At the beginning of the twentieth century, Hopi-Tewa potter Nampeyo revitalized Hopi pottery by creating a contemporary style inspired by prehistoric ceramics. Nampeyo (ca. 1860-1942) made clay pots at a time when her people had begun using manufactured vessels, and her skill helped convert pottery-making from a utilitarian process ...
In her impeccable and fascinating study, Robin K. Wright masterfully interweaves the historical and artistic developments of a great sculptural tradition, tracing the making of monumental poles from the days of first white contact to the present.
Reconstructing History in Northwest Coast Art
This book explores intellectual issues raised by postmodern theory, supported by detailed studies of projects that will interest a boad audience of students, historians, museum-goers, and those intrigued by Native American art and cultural history.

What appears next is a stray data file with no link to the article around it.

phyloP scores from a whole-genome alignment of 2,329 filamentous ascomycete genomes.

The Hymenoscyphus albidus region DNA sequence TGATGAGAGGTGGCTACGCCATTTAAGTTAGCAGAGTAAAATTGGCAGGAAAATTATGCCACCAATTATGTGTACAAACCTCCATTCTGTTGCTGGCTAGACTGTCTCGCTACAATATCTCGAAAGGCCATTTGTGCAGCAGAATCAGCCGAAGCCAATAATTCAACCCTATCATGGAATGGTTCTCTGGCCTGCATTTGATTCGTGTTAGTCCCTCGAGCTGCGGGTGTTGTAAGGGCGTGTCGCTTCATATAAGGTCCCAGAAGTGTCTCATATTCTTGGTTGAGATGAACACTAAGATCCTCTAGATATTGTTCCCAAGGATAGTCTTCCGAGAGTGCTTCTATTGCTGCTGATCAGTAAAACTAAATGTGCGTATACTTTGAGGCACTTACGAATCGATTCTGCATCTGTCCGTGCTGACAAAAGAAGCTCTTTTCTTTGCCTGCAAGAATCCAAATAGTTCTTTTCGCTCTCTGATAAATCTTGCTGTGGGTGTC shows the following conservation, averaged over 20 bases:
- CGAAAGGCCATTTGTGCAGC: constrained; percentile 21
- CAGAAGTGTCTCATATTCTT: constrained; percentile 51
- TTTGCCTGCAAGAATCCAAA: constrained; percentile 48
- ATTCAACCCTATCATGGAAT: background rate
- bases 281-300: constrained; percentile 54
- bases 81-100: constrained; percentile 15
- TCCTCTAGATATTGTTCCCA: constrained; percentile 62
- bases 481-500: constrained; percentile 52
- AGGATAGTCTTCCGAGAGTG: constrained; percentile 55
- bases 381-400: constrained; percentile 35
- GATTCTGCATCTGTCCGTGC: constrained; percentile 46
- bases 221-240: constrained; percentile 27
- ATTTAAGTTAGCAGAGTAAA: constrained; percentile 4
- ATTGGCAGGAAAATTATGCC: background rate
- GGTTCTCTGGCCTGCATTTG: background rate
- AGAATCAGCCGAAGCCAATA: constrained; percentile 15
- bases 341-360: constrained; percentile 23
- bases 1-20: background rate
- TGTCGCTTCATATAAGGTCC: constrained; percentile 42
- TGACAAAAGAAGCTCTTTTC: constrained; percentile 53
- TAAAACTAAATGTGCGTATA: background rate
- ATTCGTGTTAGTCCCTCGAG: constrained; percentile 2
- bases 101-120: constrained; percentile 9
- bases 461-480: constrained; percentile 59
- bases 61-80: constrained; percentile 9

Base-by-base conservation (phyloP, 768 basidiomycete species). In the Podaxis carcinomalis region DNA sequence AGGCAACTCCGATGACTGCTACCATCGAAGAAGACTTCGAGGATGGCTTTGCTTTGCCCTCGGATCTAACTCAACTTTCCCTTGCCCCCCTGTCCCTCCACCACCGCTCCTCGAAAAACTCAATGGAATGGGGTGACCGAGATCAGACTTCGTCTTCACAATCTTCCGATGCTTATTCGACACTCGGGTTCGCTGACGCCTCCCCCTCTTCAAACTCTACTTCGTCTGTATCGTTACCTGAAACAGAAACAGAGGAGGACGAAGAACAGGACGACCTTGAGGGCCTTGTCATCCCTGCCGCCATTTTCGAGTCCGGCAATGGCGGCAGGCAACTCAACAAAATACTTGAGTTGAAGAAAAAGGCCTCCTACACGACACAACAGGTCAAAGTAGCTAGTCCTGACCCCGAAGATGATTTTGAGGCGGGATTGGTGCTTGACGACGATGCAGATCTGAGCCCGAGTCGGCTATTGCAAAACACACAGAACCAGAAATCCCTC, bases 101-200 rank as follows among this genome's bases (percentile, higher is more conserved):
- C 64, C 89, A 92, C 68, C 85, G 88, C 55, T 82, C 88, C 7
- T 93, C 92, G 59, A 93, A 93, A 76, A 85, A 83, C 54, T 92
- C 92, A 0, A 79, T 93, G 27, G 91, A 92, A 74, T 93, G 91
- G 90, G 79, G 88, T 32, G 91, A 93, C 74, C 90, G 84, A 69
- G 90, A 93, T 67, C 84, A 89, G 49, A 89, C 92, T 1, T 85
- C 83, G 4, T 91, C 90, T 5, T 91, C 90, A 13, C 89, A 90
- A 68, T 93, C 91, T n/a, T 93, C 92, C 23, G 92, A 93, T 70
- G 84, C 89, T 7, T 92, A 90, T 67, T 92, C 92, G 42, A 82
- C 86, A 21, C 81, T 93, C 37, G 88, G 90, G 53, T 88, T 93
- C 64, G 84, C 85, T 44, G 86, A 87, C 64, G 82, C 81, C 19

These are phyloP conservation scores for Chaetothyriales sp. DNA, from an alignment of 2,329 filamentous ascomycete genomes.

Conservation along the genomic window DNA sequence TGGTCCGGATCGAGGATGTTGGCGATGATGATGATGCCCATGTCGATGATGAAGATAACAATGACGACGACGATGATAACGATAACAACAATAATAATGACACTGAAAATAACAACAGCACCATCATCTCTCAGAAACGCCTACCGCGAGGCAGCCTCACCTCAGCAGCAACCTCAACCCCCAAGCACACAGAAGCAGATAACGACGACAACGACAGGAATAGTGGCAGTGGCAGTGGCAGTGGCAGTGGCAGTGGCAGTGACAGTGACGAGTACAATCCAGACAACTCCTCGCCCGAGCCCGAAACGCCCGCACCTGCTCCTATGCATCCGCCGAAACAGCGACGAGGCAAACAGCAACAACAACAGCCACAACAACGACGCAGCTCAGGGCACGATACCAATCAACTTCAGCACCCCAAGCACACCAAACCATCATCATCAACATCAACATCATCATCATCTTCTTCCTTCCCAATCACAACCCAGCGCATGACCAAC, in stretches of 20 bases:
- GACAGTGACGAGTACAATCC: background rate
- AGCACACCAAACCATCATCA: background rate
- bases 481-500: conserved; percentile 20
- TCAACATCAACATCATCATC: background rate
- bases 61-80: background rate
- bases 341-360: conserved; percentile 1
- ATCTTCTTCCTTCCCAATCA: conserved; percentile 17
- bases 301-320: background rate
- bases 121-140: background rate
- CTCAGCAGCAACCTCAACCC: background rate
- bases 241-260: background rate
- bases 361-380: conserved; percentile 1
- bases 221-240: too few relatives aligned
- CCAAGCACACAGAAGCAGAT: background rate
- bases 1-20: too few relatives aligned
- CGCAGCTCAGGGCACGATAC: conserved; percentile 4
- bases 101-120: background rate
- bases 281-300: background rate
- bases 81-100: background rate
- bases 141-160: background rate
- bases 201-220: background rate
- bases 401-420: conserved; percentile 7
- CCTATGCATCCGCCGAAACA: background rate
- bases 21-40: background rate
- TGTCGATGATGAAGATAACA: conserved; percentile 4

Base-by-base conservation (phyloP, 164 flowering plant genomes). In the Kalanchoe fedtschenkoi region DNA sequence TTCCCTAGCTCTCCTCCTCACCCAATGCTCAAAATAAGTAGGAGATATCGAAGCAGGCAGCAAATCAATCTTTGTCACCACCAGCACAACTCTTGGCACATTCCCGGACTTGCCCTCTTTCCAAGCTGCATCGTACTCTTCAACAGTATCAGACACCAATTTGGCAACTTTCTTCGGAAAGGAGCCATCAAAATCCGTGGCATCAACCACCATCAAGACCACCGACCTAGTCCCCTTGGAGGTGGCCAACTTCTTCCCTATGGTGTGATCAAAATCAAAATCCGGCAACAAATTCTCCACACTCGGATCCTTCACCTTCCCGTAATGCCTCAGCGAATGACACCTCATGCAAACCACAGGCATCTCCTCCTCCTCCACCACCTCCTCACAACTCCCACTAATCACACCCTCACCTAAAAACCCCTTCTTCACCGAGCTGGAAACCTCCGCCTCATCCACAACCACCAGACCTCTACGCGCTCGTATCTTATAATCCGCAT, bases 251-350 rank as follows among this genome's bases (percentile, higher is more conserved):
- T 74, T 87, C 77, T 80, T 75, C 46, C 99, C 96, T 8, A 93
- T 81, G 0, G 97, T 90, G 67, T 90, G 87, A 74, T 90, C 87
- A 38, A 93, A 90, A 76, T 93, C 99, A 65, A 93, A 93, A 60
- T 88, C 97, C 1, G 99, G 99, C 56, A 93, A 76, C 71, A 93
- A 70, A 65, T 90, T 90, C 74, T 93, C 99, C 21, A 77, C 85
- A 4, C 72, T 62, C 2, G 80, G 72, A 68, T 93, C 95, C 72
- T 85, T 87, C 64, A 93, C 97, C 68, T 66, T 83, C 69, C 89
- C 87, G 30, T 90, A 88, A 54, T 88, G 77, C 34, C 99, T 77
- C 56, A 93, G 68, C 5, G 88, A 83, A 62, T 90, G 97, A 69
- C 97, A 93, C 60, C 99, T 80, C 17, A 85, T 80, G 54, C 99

Not long ago, pottery was a lost art in Chihuahua, Mexico. But in the 1970s, near the ruins of Casas Grandes, an art revolution was born. Inspired by ancient pottery fragments from a tradition that had disappeared before the arrival of the first Europeans, a self-taught woodcutter-turned-artist reinvented an entire ceramic technology. ...
The peoples of northwestern Califonia's Lower Klamath River area have long been known for their fine basketry. Two early-twentieth-century weavers of that region, Elizabeth Hickox and her daughter Louise, created especially distinctive baskets that are celebrated today for their elaboration of technique, form, and surface designs.
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